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Educational inclusion and the demographic dividend - 1

Posted by Varun Goyal (View Profile | View All Posts) at 11:47 AM

Generally speaking, to reap a dividend one has to first commit one's confidence and resources to an opportunity. Right now, what India has is a demographic opportunity of becoming the largest contributor to the global workforce in 2030, with a working population of 962 Million. But is India ready to convert that opportunity into dividend? To enhance the mere size of scale with the sheer usefulness of skills? Are we equipped to create and deliver the human capital without which there is no dividend to be had?

These are all questions that have to be addressed today if we have to plan and progress towards our rendezvous with our global destiny in just 15 transitory years.

Current projections based on labor participation and the employment rate indicate that 423 million, or nearly 45% of the employable population in 2030, will not be able to participate in the demographic opportunity due to a skill-set mismatch. Even in the current scenario, the healthy demand for human resources across industry verticals is being stymied by an uninspiring supply that is woefully short on high-skill labor.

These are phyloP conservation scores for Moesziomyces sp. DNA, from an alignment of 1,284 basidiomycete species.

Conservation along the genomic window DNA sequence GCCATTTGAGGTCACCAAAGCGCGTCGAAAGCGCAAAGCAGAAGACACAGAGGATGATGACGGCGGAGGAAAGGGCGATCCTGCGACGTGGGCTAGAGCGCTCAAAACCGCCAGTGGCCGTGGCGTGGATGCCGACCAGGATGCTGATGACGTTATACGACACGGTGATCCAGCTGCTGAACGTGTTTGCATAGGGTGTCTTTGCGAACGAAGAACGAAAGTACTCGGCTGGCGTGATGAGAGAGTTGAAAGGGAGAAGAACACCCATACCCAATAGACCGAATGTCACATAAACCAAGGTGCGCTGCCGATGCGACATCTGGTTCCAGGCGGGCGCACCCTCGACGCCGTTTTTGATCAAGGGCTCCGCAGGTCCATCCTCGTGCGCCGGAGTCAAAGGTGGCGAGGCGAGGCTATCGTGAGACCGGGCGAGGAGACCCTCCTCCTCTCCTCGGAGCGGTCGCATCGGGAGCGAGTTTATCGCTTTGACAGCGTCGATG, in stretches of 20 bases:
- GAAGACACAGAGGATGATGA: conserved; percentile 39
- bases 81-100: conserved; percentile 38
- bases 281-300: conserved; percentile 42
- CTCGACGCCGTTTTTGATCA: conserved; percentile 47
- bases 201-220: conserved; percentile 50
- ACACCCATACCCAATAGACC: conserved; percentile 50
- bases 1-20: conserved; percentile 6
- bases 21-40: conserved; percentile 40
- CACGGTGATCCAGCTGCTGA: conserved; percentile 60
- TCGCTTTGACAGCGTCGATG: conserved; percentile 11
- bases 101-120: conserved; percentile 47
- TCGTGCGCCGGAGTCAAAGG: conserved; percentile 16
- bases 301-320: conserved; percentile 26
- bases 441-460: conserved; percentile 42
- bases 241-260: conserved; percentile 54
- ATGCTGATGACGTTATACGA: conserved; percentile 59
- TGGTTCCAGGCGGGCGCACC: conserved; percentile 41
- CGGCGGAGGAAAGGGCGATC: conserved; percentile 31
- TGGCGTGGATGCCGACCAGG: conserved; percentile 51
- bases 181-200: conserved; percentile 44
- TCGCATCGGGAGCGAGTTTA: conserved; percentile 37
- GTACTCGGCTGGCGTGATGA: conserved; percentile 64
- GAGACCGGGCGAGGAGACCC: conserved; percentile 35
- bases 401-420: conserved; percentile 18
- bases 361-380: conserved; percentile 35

The Government of India has already taken a series of steps to correct this talent imbalance, one of which was the launch of the National Skill Development Corporation (NSDC).  The stated ambition of the NSDC is to contribute at least 30% to the overall target of skilling 500 Million Indians by 2022 by providing funding and fostering private sector initiatives in skill development.

But the emphasis on skill development is not a recent phenomenon. There has been a largely concerted effort over the last decade to strategically expand and deepen the academic ecosystem with the objective of enhancing the relevance and quality of education. Beyond those two pertinent and practical goals, there is also the critical issue of ensuring that education becomes socially and financially inclusive.

The focus will therefore also have to be on improving access and affordability so that even socially and financially underprivileged sections of society can aspire to the opportunity that is the demographic dividend.

 So then, does this call for a Jan Shiksha Yojna, on the lines of the Jan Dhan Yojna for financial inclusion, to ensure that education is as much about relevance and quality as it is about becoming more inclusive? More on that in my next post. 

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